For the second year in a row, over one million international students are crowding onto USA university campuses, providing American Christians with one of the greatest mission opportunities in history. Can campus ministries rise to the challenge?
By Bill Bray, Campus and Missions Correspondent, ASSIST News Service
CHARLOTTESVILLE, VA (ANS — August 10, 2017) – Local churches in Charlottesville, Virginia, are helping campus ministries reach out to international students on the grounds of the University in a new, much bigger way — but can they keep up with the increased load? At least five local churches have added pastoral staff to help cope with the increases. Besides the churches, two campus ministries are focusing on direct personal contact with overseas students and visitors.
The Bible Fellowship, Charlottesville Elim Church, Covenant Church of God, Korean Community Church and Trinity Presbyterian have all hired ordained ministerial staff to help organize community volunteers to reach out to the new international students arriving this weekend. One of the new pastoral staff is an Indian national from Kerala who will work with Hindus at the University — one of the most underserved populations next to Muslims.
Nationally, there are over 1.2 million international students coming to the states during August and many have already arrived on nearly 3,500 campuses. Move-in day for the Class of 2021 at UVA is this Saturday, August 12 followed by “welcome week” orientations through August 19 when the rest of the student body arrives.
A similar ritual is taking place all over the country for the next three weeks. Studies have shown that the first 72-hours on campus is considered “critical” to bonding with other students and Christian ministries—although the orientation period extends throughout the first year.
Earlier fears that President Trump’s immigration reforms would affect student enrollment have proven groundless. A survey of the 20 biggest schools for international students have shown that in 14 of them, international student applications have increased or remained the same. Estimates of enrollment have reached within 2% of last year’s record-breaking admissions.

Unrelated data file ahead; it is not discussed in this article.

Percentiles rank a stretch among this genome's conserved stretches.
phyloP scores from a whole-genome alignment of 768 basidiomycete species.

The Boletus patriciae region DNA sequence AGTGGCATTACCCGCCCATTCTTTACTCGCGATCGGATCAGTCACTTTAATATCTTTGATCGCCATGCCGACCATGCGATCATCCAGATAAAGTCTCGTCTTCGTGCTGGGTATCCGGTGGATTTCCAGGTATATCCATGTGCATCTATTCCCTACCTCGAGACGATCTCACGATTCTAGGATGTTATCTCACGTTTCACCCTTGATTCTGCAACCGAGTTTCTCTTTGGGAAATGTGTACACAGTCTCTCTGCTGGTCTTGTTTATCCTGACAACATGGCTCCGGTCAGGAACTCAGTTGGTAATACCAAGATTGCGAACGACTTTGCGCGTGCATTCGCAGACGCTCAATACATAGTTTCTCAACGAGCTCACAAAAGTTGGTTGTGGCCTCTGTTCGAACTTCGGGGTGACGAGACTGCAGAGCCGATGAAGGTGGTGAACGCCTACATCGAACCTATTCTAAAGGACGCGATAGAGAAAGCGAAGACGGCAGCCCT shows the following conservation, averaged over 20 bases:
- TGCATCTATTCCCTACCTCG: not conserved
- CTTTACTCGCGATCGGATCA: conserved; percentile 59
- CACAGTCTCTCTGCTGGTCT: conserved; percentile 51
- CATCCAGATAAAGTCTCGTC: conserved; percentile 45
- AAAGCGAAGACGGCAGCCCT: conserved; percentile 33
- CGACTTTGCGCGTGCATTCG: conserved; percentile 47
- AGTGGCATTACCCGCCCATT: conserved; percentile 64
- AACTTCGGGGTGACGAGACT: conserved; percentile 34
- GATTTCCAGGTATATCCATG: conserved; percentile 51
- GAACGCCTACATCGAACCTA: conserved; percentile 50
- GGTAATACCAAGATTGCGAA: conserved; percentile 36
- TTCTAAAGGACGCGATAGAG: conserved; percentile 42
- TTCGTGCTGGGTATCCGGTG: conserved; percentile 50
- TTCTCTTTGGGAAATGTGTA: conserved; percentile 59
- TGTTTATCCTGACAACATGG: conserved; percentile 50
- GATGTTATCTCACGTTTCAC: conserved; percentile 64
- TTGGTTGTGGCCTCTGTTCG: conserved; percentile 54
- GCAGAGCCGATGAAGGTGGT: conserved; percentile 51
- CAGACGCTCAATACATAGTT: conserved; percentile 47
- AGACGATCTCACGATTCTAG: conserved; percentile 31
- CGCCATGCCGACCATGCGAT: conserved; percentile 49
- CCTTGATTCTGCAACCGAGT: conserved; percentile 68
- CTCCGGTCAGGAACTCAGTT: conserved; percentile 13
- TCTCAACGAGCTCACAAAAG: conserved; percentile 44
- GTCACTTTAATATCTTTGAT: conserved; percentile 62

Chinese, Korean, Indian and Saudi students are the four largest nationalities but over 80 countries are represented by the international students here at the University of Virginia—and that is typical of most universities. The USA has been the leading “destination country” for international students since 2005 but similar huge movements of students are also flying to the United Kingdom, Australia and all the European nations this month. Even India and Singapore are attracting international students and many campus ministries like InterVarsity and International Students, Inc. are sending missionary staff abroad to cities like New Delhi, Singapore and Tokyo.
Campus ministries are scrambling to keep up with the increases—and not able to make much of a dent in the numbers of students being reached in the USA. More staff, funds and church support is needed. Without more volunteer church support, especially with critical “Friendship Partner” and “Friendship Family” programs, there is little hope that these students will be impacted for Christ. Without more intentional interaction from lay volunteers, foreign visitors cannot be reached.
According to Marc Papai, International Student Ministry director for InterVarsity Christian Fellowship, the big five campus ministries are only able to meaningfully reach about 40,000 of the students coming to the USA. Many independent missions and single-campus ministries are not included in this total.
In a study by Sarah Eekhoff Zylstra of The Gospel Coalition, Papai is quoted as saying, “I think God desires every one of those million international students to hear a credible presentation of the gospel. With our sister organizations, we may be affecting 30,000 to 40,000 in a meaningful way. That leaves the vast majority untouched.”
The “big five” mission organizations reaching out to internationals on campus are Cru’s “Bridges International”, Cai Alpha, International Students, Inc., IVCF’s “International Student Ministry”, and Reformed University Fellowship. A sixth, Overseas Students Mission, is an auxiliary group mainly concerned with helping international students return to their own homelands as indigenous missionaries.
The big five, and about 150 other independent organizations which are involved in direct evangelism and Campus ministries, are related to the Association of Christians Ministering Among Internationals (ACMI). International students bring about $32.8 billion into the American economy every school year. Annually, the actual statistics on numbers of international students are released in November by the Institute for International Education (IIE).
Photo captions: 1) International students give the thumbs up. (http://www.mastersabroad.co/top-scholarships-in-usa-for-international-students/ ). 2) International students in a class. (http://www.nvcc.edu/international/index.html ). 3) Bill Bray.
About the writer: Bill Bray, 70, is an author, retired foreign correspondent and frequent contributor to ASSIST News Service. He specializes in covering international student ministries and foreign missions. He has traveled to over 65 countries as a missionary journalist to report on missions and development ministries, returning to some countries as many as 30 times during his career. He welcomes exchange with readers and can be contacted by e-mail at: firstname.lastname@example.org
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